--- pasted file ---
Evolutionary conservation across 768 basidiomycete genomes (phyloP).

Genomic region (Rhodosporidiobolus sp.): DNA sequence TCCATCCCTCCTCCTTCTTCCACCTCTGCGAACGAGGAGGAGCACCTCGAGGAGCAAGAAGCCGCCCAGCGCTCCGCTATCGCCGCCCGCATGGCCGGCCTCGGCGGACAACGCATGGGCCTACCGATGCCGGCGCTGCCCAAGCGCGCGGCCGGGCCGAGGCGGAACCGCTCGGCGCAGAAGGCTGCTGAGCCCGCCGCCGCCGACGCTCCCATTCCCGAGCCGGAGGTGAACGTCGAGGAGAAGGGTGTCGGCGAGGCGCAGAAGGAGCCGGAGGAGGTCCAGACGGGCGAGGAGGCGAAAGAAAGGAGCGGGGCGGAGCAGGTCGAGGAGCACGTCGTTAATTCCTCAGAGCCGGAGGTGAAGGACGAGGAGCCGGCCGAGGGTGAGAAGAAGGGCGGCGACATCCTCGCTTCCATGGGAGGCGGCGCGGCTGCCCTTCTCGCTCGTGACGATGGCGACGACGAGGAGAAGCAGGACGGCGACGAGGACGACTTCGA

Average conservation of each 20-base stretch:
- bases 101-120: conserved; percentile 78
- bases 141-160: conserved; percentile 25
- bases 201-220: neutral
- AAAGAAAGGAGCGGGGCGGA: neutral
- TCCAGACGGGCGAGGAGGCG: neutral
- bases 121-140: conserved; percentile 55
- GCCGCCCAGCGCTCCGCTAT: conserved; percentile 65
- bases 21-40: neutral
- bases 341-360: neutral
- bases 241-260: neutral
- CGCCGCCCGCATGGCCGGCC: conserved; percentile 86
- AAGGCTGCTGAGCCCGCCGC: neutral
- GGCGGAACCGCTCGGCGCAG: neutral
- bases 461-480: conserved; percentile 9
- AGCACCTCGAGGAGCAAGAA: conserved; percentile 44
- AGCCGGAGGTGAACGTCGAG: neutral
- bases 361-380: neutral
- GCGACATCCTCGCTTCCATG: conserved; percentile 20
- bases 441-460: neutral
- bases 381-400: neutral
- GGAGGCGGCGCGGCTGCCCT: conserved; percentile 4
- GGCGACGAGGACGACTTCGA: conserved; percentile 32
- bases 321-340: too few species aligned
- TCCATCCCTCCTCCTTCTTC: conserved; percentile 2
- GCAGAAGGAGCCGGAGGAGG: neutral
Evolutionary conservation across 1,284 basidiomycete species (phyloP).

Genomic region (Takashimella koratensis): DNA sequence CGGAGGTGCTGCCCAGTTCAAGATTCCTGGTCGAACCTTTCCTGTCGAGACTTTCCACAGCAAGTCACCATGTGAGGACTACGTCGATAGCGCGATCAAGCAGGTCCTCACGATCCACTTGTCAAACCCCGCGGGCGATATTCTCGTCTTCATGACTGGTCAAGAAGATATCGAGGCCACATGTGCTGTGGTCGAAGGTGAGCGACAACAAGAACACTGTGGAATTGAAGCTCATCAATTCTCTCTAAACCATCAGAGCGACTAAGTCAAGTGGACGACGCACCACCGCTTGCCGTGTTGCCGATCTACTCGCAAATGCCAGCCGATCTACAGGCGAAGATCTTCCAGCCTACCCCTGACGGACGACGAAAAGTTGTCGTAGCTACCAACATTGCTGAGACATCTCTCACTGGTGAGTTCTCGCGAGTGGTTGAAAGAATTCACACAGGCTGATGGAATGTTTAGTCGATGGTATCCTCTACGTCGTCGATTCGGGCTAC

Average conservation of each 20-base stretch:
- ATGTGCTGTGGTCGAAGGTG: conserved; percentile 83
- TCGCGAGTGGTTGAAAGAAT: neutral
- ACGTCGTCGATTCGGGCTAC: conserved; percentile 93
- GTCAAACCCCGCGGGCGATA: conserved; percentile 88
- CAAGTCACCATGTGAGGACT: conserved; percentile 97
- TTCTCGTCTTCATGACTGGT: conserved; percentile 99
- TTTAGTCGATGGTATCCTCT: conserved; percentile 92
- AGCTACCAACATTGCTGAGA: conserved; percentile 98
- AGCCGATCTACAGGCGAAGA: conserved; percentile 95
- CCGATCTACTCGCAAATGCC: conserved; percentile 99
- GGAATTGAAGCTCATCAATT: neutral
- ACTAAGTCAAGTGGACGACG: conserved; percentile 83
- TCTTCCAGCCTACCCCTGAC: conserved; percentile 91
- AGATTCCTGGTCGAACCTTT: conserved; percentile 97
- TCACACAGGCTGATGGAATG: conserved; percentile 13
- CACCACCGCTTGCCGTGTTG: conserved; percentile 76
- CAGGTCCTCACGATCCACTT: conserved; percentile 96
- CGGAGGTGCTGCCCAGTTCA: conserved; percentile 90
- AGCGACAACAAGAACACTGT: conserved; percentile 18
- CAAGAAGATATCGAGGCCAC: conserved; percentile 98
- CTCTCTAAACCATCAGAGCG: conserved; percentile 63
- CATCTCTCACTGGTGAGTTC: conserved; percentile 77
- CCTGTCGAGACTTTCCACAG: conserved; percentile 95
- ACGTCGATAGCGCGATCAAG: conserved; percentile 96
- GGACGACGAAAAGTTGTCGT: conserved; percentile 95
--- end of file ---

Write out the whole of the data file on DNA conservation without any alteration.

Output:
Evolutionary conservation across 768 basidiomycete genomes (phyloP).

Genomic region (Rhodosporidiobolus sp.): DNA sequence TCCATCCCTCCTCCTTCTTCCACCTCTGCGAACGAGGAGGAGCACCTCGAGGAGCAAGAAGCCGCCCAGCGCTCCGCTATCGCCGCCCGCATGGCCGGCCTCGGCGGACAACGCATGGGCCTACCGATGCCGGCGCTGCCCAAGCGCGCGGCCGGGCCGAGGCGGAACCGCTCGGCGCAGAAGGCTGCTGAGCCCGCCGCCGCCGACGCTCCCATTCCCGAGCCGGAGGTGAACGTCGAGGAGAAGGGTGTCGGCGAGGCGCAGAAGGAGCCGGAGGAGGTCCAGACGGGCGAGGAGGCGAAAGAAAGGAGCGGGGCGGAGCAGGTCGAGGAGCACGTCGTTAATTCCTCAGAGCCGGAGGTGAAGGACGAGGAGCCGGCCGAGGGTGAGAAGAAGGGCGGCGACATCCTCGCTTCCATGGGAGGCGGCGCGGCTGCCCTTCTCGCTCGTGACGATGGCGACGACGAGGAGAAGCAGGACGGCGACGAGGACGACTTCGA

Average conservation of each 20-base stretch:
- bases 101-120: conserved; percentile 78
- bases 141-160: conserved; percentile 25
- bases 201-220: neutral
- AAAGAAAGGAGCGGGGCGGA: neutral
- TCCAGACGGGCGAGGAGGCG: neutral
- bases 121-140: conserved; percentile 55
- GCCGCCCAGCGCTCCGCTAT: conserved; percentile 65
- bases 21-40: neutral
- bases 341-360: neutral
- bases 241-260: neutral
- CGCCGCCCGCATGGCCGGCC: conserved; percentile 86
- AAGGCTGCTGAGCCCGCCGC: neutral
- GGCGGAACCGCTCGGCGCAG: neutral
- bases 461-480: conserved; percentile 9
- AGCACCTCGAGGAGCAAGAA: conserved; percentile 44
- AGCCGGAGGTGAACGTCGAG: neutral
- bases 361-380: neutral
- GCGACATCCTCGCTTCCATG: conserved; percentile 20
- bases 441-460: neutral
- bases 381-400: neutral
- GGAGGCGGCGCGGCTGCCCT: conserved; percentile 4
- GGCGACGAGGACGACTTCGA: conserved; percentile 32
- bases 321-340: too few species aligned
- TCCATCCCTCCTCCTTCTTC: conserved; percentile 2
- GCAGAAGGAGCCGGAGGAGG: neutral
Evolutionary conservation across 1,284 basidiomycete species (phyloP).

Genomic region (Takashimella koratensis): DNA sequence CGGAGGTGCTGCCCAGTTCAAGATTCCTGGTCGAACCTTTCCTGTCGAGACTTTCCACAGCAAGTCACCATGTGAGGACTACGTCGATAGCGCGATCAAGCAGGTCCTCACGATCCACTTGTCAAACCCCGCGGGCGATATTCTCGTCTTCATGACTGGTCAAGAAGATATCGAGGCCACATGTGCTGTGGTCGAAGGTGAGCGACAACAAGAACACTGTGGAATTGAAGCTCATCAATTCTCTCTAAACCATCAGAGCGACTAAGTCAAGTGGACGACGCACCACCGCTTGCCGTGTTGCCGATCTACTCGCAAATGCCAGCCGATCTACAGGCGAAGATCTTCCAGCCTACCCCTGACGGACGACGAAAAGTTGTCGTAGCTACCAACATTGCTGAGACATCTCTCACTGGTGAGTTCTCGCGAGTGGTTGAAAGAATTCACACAGGCTGATGGAATGTTTAGTCGATGGTATCCTCTACGTCGTCGATTCGGGCTAC

Average conservation of each 20-base stretch:
- ATGTGCTGTGGTCGAAGGTG: conserved; percentile 83
- TCGCGAGTGGTTGAAAGAAT: neutral
- ACGTCGTCGATTCGGGCTAC: conserved; percentile 93
- GTCAAACCCCGCGGGCGATA: conserved; percentile 88
- CAAGTCACCATGTGAGGACT: conserved; percentile 97
- TTCTCGTCTTCATGACTGGT: conserved; percentile 99
- TTTAGTCGATGGTATCCTCT: conserved; percentile 92
- AGCTACCAACATTGCTGAGA: conserved; percentile 98
- AGCCGATCTACAGGCGAAGA: conserved; percentile 95
- CCGATCTACTCGCAAATGCC: conserved; percentile 99
- GGAATTGAAGCTCATCAATT: neutral
- ACTAAGTCAAGTGGACGACG: conserved; percentile 83
- TCTTCCAGCCTACCCCTGAC: conserved; percentile 91
- AGATTCCTGGTCGAACCTTT: conserved; percentile 97
- TCACACAGGCTGATGGAATG: conserved; percentile 13
- CACCACCGCTTGCCGTGTTG: conserved; percentile 76
- CAGGTCCTCACGATCCACTT: conserved; percentile 96
- CGGAGGTGCTGCCCAGTTCA: conserved; percentile 90
- AGCGACAACAAGAACACTGT: conserved; percentile 18
- CAAGAAGATATCGAGGCCAC: conserved; percentile 98
- CTCTCTAAACCATCAGAGCG: conserved; percentile 63
- CATCTCTCACTGGTGAGTTC: conserved; percentile 77
- CCTGTCGAGACTTTCCACAG: conserved; percentile 95
- ACGTCGATAGCGCGATCAAG: conserved; percentile 96
- GGACGACGAAAAGTTGTCGT: conserved; percentile 95